The great thing about participating in various levels of the entertainment industry over the last decade or so is that I have been able to watch first-hand the transition of the industry from film to digital and all the gear in between. I have lugged heavy Arri kits (heavy professional lights) over half a mile to remote filming locations, as well as clipped a selfie light onto my phone to get some nice macro/Extreme Close-Up shots on my cell phone.
It is important that you know that my focus is for the beginner or intermediate who wants the best quality for the lowest budget but that also wants at least a little longevity with the gear, software, and courses recommended on this page.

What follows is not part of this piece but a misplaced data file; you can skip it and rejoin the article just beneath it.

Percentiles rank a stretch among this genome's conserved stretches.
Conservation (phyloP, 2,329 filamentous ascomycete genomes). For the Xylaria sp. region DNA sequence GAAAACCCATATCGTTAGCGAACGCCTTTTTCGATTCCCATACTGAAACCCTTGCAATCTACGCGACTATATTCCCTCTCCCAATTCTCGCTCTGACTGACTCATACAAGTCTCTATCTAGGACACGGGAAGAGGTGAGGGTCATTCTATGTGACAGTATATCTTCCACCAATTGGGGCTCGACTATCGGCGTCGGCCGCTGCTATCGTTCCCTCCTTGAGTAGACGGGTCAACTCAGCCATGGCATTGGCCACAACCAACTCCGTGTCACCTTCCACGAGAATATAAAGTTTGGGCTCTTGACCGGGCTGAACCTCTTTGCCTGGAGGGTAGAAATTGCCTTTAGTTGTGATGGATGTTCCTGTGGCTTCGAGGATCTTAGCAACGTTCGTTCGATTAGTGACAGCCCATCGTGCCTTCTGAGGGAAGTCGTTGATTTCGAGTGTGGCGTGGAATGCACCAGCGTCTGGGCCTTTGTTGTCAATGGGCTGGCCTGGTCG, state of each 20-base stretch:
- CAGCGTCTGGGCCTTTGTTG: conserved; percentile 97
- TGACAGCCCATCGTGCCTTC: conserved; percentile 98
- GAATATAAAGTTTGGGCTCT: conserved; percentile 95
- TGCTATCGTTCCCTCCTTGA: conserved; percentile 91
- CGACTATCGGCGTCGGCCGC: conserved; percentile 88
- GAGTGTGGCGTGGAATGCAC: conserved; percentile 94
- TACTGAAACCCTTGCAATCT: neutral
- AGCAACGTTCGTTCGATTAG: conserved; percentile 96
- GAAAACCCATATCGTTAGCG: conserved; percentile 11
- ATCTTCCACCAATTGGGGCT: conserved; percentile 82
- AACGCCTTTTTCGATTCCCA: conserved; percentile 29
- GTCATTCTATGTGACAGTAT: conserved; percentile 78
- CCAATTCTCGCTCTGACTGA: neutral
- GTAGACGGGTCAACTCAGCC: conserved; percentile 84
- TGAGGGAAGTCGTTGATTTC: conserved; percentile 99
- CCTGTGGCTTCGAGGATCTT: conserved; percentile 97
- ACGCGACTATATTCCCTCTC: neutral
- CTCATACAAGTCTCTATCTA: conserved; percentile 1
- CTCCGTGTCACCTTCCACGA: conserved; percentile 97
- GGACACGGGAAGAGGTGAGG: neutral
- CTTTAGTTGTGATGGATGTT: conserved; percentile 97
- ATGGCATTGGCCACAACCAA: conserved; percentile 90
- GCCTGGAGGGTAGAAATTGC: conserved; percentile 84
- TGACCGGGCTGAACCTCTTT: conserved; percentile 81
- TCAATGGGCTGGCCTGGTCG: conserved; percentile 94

If you have taken my course, you know that within the course I have been reluctant to specifically name required gear because the speed at which filmmaking technology is improving is overwhelming at times.
But also often unnecessary. There are a lot of tried and true pieces of equipment that will allow you to make the movie you want with good quality that looks good on a large screen at film festivals but that you can use two or three years from now when you are still making movies.
So to sum up, I base a lot of my reviews on a balance of:
- Longevity of Equipment or Education (not just durability but how it stands up to becoming obsolete)
- Cost vs. Quality
- Ease of Use & Learning Curve
- “Bang For Your Buck” / Value